Chuck Norris - World of Warcraft

Has anyone seen the new Chuck Norris commercial for World of Warcraft? He has some fun with a couple of the memes about him.


Also, would you believe he is nearly 72?

As I have said in several other places. I repeat this every time I see the commercial.

(read in the same voice as the commercial)

Then Chuck Norris is not a Hunter.
Because a Hunter is someone who Hunts

Seen it. For me it confirms that Blizzard is getting out of touch with their fan base. (That meme was old, tired and left for dead 3 or 4 years ago, shortly after Barrens chat gave way to Trade chat.)

Why is he a hunter? If he’s so big and bad, he should be a naked warrior who doesn’t need an extra tank. Especially since, according to the commercial, I play only because he lets me. Makes him sound like a griever.

Yeah, can’t stand that commercial.

It’s a depressing ad.

Does it? At this point, what’s Blizzard’s best strategy - continue to recruit new users, or try to retain their existing users, who might be amused by Norris and Mr. T and William Shatner and Verne Troyer and Jean-Claude Van Damme and Ozzy Osbourne, all of whom are past their peaks of popularity but will resonate with the 40-55 crowd.

Hey, that would be me they’re trying to keep. I liked the Mr. T and Ozzy commercials and have not seen the Shatner or Troyer ones, so Blizzard is 2 for 3 with this old fogey.

People still play WoW? I thought the cool kids had switched to Rift.

N.b.: I have no dog in this fight. My girlfriend games and switched to Rift some time ago.

As I mentioned earlier I’m not a kid and certainly am not cool. So, I guess the cool kids did leave. Good! More resources for me!

Yes, it does.

The question you ask has absolutely no bearing on whether or not Blizzard has lost touch with it’s fan base. Your question asks about building an entirely new fan base.

Well, that depends how you define “fan base”. I got the impression you meant “fan base” to mean “young people looking for new computer games to play” (and wouldn’t know or care who Chuck Norris is) while I figure Blizzard’s “fan base” is “people who’ve been playing Warcraft for a few years” (and were probably internet-aware enough to know about Chuck Norris facts, and pop-culture-aware enough to recognize Shatner, Osbourne, Mr. T. etc.) I don’t see the losing-touch aspect, any more than Family Guy “loses touch” with it’s fan base with cutaway humour that references 1980s TV shows. The familiarity is the touch. Blizzard might arguably be losing touch if their ads featured newcomers like Lady Gaga or Justin Bieber or… blast, who do the young people like today… Morgan Freeman.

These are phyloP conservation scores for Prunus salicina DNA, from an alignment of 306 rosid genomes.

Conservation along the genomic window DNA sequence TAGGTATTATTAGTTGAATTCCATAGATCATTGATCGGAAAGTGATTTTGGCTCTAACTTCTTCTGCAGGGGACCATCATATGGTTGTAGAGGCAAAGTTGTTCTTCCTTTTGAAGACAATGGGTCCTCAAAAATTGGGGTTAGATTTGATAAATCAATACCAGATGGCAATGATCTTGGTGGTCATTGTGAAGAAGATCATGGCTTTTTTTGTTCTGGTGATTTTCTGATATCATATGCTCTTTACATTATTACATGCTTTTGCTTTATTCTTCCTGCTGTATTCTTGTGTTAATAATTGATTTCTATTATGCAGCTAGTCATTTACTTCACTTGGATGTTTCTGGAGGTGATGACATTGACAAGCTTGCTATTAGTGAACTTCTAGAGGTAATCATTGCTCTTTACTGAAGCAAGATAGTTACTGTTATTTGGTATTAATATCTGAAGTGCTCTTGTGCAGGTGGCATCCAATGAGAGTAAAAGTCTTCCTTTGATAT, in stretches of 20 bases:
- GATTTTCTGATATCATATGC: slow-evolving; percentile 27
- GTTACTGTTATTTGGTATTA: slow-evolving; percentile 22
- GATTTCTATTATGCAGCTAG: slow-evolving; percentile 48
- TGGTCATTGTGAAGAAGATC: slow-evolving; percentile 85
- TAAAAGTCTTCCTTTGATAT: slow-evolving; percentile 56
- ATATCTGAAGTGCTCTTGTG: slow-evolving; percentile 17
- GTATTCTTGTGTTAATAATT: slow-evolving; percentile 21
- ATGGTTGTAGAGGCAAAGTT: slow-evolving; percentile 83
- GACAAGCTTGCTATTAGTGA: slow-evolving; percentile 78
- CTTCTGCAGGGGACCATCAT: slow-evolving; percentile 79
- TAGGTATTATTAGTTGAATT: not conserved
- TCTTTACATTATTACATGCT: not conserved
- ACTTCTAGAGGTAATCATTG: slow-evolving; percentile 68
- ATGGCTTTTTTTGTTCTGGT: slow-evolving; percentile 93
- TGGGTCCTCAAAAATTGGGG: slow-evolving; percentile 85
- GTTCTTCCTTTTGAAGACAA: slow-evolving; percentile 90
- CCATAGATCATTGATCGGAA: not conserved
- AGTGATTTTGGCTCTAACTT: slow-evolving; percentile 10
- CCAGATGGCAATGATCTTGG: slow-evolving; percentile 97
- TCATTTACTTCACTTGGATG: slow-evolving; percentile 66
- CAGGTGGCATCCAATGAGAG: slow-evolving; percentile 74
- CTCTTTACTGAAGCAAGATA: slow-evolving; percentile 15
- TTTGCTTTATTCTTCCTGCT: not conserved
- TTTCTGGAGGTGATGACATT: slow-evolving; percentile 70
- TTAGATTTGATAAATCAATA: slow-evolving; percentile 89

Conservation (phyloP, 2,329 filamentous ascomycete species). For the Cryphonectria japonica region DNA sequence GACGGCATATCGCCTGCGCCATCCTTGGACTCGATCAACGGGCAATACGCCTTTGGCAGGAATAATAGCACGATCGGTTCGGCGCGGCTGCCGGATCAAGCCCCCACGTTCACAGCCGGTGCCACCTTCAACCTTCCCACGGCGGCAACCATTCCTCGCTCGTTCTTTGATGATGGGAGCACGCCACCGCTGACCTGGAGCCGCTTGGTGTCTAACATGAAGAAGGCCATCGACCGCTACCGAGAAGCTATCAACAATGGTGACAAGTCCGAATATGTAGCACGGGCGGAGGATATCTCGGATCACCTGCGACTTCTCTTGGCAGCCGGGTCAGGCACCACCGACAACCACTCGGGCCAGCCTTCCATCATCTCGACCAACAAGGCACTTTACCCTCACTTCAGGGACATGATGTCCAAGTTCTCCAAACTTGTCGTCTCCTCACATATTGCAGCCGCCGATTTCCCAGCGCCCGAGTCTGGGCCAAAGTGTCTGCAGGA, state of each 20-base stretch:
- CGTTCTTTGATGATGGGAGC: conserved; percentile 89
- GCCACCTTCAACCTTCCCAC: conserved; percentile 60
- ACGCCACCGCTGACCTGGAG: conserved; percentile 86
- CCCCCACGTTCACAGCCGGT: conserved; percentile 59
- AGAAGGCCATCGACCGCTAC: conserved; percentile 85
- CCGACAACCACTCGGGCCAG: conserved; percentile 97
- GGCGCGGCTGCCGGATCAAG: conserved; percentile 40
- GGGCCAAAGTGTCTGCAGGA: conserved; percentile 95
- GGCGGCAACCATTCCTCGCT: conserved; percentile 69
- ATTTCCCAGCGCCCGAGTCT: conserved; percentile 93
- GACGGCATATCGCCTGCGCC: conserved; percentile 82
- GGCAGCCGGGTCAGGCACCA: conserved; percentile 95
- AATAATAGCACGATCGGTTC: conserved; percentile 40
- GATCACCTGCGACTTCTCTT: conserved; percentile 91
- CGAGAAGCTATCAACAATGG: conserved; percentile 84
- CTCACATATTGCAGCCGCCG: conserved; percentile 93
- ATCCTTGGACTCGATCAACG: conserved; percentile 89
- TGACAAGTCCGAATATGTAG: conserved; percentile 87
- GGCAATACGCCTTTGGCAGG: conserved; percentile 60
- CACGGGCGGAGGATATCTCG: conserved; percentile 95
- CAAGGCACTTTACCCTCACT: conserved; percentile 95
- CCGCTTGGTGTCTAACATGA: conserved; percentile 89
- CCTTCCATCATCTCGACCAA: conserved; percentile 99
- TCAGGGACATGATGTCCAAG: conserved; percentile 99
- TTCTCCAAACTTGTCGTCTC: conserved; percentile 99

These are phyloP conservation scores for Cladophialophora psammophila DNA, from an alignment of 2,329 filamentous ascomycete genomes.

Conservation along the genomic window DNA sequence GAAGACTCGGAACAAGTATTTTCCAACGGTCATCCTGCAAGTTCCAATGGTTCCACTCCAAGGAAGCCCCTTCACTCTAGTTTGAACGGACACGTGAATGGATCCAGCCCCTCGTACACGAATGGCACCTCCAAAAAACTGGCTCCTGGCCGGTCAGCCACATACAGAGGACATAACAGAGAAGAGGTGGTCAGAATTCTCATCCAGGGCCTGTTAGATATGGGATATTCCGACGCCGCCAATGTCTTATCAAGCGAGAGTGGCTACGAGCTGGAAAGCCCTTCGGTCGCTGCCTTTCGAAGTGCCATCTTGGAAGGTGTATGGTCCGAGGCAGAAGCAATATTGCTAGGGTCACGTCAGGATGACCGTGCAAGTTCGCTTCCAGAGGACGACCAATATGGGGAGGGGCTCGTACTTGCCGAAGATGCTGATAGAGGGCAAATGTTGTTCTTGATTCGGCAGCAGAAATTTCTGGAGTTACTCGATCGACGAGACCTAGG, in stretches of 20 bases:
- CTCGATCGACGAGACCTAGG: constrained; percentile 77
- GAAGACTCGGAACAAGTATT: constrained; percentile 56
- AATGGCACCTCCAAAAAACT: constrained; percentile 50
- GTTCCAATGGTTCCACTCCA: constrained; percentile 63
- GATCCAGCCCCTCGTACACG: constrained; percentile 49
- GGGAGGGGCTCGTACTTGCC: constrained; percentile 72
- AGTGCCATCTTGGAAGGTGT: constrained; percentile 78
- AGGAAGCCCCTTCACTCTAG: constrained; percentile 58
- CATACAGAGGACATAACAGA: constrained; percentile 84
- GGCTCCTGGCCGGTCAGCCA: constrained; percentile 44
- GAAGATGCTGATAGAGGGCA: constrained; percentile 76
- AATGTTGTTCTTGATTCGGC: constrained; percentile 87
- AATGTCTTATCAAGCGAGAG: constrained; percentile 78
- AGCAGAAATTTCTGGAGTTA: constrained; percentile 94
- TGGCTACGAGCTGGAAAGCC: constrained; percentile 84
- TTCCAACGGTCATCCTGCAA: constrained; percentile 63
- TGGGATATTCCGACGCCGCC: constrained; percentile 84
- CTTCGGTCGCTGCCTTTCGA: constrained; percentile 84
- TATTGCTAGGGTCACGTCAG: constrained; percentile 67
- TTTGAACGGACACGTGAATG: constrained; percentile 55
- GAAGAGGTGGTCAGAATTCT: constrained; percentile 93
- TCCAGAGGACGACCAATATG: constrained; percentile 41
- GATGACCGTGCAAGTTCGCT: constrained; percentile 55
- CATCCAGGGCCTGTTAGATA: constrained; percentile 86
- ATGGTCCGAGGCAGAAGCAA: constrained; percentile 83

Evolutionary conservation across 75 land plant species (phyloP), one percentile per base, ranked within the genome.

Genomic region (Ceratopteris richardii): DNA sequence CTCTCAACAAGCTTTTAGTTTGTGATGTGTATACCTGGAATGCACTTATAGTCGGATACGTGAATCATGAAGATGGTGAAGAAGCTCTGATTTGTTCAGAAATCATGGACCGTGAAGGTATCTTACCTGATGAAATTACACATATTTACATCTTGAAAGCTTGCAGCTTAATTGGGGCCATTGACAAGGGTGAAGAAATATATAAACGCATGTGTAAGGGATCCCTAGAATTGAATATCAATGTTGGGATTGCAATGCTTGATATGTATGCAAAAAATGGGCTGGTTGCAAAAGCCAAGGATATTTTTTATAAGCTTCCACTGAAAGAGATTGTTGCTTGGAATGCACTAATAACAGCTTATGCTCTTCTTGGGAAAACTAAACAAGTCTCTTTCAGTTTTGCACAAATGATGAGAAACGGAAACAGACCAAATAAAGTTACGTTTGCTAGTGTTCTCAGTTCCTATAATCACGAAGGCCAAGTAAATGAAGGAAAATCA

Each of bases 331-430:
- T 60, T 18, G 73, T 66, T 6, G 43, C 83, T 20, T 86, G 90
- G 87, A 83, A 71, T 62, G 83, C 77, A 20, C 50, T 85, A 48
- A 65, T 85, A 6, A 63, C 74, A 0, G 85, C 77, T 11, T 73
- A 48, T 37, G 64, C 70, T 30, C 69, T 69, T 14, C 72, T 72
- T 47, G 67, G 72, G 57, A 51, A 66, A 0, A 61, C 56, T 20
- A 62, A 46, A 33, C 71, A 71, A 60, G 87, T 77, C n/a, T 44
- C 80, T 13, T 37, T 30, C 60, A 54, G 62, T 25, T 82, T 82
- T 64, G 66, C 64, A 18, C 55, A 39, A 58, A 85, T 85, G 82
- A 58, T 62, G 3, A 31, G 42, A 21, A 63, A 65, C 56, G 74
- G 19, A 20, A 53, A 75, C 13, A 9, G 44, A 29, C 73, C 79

That memento was played out during G.W. Bush’s first term. It, and Chuck, are pathetic.

Slow down and re-read my first post. Then read the post directly above this one by drastic_quench.

Do you still not understand what I mean when I say that Blizzard is out of touch with it’s fan base?

I have no idea why you would think I was ever talking about “young people looking for new computer games to play”. I’m sorry for your confusion, and am always seeking to improve my writing skills. What is it about the possessive phrase “their (meaning Blizzard’s) fan base” that would cause you to think I meant that?

Also, if you thought I was talking about “young people looking for new computer games to play”, why did you specifically mention the 40-55 year old demographic?

Just another data point: I also thought it was stale. It would have been a decent commercial 4 or 5 years ago. They’re clearly trying stop the decline in their subscriber numbers. (Their “free Diablo 3 with purchase of a year of WOW” will probably be a lot more effective than any commercial, though.)

There are actually a number of reasons why I consider the Blizzard brand to be tarnished. This commercial is a small example of why I believe this to be the case.